You might find that a high percentage of your group is religious. If you want to attend Latter Day Saint church services on Sundays while you live abroad, it's very common that you'll have someone else (or several people) in your group who want to go with you, but like I said there could also be a wide range of people with different religious practices and views.
The people in my past ILP groups have been some of the very best parts about my semesters abroad with ILP! You are not required to go to church, even if half of your group is going each Sunday.
If you choose to go to church ...
If you are a member of another religion and want to see if there's a church nearby for you to attend, let us know. We already have information set up for attending a church of this faith (the church of Jesus Christ of Latter-Day Saints) because volunteers choose to go each semester, but we are in touch with locals in the area who can let us know if there are other churches you can attend as well.
Every ILP group has Saturdays and Sundays off and many choose to attend a ward/branch/church of their choosing, but it's absolutely not a requirement. We do believe that it could enhance your experience if you're interested in that and want to support you in finding out where to go.
All ILP volunteers must have this in common though...
No matter what your religious views are, all ILP volunteers agree to live our Code of Conduct while volunteering.
During your application process we'll go over these details with you. We want to make sure that you're comfortable agreeing to our rules and standards because that will greatly help determine whether ILP is the right program for you!
For example, if you're looking for a chance to travel and give service, but want to party on the weekends, ILP is probably not the right program for you. On the flip side, if you agree that refraining from drinking while you live abroad is a good idea and even appreciate that you can travel with friends without it, then ILP would be a great volunteer program for you. We are very upfront about the standards of our program while you are applying because we want to make sure you're making the best decision on whether the ILP experience is what you're looking for.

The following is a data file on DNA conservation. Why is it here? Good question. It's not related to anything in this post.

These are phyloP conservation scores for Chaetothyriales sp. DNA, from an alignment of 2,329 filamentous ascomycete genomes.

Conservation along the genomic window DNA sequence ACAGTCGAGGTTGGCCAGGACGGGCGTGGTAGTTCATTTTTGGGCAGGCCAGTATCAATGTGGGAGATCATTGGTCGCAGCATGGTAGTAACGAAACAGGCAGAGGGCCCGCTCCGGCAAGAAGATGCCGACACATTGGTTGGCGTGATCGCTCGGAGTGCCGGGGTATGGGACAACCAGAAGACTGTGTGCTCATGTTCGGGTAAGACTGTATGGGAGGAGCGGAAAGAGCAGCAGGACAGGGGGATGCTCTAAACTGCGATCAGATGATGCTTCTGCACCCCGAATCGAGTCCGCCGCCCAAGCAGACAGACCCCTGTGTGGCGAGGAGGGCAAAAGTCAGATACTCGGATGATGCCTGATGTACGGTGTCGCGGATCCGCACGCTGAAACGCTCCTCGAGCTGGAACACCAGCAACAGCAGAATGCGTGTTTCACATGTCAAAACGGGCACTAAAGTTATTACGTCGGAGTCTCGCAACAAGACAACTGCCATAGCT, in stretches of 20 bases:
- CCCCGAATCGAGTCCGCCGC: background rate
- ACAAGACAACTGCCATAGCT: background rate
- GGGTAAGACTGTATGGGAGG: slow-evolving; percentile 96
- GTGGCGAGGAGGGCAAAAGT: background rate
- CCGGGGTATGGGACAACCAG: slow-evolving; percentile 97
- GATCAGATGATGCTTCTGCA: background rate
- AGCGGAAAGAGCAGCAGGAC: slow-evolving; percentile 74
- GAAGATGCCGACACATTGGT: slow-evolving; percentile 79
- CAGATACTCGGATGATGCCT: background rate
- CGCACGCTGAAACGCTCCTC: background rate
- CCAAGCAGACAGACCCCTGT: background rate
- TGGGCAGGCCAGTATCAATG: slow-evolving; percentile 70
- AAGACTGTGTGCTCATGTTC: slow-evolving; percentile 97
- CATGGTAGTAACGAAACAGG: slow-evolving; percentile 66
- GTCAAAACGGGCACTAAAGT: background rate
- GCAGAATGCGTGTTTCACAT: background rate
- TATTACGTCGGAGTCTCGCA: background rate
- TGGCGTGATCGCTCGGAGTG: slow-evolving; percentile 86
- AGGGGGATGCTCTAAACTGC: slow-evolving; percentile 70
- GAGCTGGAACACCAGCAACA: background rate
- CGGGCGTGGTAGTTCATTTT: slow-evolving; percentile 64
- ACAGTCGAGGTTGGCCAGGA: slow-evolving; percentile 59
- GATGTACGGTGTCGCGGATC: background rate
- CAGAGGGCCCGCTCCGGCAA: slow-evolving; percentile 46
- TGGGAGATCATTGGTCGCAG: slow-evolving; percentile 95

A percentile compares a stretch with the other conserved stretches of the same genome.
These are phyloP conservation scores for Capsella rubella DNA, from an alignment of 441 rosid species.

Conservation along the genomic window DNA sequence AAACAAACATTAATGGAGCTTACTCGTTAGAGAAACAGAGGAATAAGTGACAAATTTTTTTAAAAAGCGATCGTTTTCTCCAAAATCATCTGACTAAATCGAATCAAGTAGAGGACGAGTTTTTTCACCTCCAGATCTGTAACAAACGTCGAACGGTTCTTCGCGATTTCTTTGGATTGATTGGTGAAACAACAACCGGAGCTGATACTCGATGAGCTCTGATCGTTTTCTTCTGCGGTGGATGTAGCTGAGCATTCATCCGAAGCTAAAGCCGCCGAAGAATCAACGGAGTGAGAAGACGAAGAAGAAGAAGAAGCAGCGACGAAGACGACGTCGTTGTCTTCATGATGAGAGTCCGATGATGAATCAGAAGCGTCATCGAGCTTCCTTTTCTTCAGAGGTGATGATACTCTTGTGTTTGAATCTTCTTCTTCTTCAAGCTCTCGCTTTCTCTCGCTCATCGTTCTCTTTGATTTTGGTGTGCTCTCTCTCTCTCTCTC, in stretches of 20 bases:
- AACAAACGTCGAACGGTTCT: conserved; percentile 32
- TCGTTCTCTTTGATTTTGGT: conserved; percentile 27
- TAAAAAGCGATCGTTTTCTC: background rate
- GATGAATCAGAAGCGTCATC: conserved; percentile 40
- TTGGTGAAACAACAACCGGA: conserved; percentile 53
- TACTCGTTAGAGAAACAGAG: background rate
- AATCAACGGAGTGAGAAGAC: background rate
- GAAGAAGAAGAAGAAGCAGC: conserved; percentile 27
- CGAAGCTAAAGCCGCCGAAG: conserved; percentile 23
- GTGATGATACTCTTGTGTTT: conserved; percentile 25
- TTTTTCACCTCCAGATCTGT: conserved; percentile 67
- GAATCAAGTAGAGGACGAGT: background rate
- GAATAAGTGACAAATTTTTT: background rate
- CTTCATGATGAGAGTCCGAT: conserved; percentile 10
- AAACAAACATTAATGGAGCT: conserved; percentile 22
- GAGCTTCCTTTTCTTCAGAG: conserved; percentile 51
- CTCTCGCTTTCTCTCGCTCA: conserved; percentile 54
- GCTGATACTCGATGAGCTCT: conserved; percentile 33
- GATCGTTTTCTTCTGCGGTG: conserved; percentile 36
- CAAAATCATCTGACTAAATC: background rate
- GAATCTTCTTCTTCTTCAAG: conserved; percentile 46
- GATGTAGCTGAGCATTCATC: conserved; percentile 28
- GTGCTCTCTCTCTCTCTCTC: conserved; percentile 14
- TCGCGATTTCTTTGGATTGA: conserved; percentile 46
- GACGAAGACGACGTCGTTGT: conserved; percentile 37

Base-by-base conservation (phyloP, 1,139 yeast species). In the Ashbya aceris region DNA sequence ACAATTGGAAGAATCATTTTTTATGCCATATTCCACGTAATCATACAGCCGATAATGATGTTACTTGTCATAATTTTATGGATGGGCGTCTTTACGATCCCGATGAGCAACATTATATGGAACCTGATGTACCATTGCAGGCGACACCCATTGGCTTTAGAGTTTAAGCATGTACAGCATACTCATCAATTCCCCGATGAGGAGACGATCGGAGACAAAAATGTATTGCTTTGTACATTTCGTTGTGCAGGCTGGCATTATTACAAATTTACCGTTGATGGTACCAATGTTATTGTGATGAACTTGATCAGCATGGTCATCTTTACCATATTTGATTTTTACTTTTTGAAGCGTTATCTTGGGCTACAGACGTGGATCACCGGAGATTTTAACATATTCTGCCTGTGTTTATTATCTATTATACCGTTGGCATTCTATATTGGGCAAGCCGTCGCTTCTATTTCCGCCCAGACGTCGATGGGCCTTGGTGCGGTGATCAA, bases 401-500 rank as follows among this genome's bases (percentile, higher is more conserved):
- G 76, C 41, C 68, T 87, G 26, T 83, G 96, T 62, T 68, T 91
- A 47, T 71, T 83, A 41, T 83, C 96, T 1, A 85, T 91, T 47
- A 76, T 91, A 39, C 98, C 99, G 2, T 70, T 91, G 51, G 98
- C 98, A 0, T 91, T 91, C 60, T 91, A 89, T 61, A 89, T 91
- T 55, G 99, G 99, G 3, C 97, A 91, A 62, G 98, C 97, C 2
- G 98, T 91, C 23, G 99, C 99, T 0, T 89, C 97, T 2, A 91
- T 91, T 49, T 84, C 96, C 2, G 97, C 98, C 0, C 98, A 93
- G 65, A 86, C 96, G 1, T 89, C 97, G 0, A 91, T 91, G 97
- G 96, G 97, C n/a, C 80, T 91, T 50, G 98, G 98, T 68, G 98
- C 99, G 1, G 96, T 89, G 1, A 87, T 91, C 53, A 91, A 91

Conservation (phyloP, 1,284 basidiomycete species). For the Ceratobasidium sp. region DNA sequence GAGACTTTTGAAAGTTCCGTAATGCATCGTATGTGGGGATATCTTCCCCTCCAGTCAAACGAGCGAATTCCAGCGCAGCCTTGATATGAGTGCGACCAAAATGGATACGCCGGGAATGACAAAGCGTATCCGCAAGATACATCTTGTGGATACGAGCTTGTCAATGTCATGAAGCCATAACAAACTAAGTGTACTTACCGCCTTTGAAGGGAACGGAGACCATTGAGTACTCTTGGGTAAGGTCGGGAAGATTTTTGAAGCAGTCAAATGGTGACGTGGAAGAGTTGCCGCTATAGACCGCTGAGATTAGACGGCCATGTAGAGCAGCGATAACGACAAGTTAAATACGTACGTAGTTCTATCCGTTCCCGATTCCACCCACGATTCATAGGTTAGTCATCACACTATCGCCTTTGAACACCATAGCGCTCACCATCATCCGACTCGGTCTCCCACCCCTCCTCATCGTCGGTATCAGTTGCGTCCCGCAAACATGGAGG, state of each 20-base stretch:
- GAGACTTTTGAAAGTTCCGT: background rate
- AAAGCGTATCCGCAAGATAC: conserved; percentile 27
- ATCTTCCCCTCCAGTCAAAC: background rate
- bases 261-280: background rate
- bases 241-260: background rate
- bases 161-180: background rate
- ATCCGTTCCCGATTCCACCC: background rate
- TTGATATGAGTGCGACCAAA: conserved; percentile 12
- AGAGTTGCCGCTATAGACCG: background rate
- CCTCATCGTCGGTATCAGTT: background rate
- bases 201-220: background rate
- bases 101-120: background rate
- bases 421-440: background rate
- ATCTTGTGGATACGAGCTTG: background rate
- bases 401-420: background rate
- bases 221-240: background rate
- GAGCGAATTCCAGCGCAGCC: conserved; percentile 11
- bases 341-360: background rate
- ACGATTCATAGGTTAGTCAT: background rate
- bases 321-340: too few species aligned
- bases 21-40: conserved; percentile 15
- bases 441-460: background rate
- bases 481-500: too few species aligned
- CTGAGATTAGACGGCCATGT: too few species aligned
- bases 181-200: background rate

Many ILP volunteers come home saying that they've made lifelong friends and that their group was the best part of the experience. We hope that's the same for you no matter your religious affiliation!
Does ILP sound like the type of volunteer program you've been looking for?
If so, we are accepting applications now! We don't have deadlines for when to apply by, but spots are limited so we always recommend applying as early as you're able to.
If you have more questions about how a semester abroad with ILP works, check out this blog post that covers all the major questions we typically get like "How much does it cost?" and "Will I be alone?"
Or if you're ready to get your application started, just click that button. It's a quick form online to get started and then we can help you through the process from there.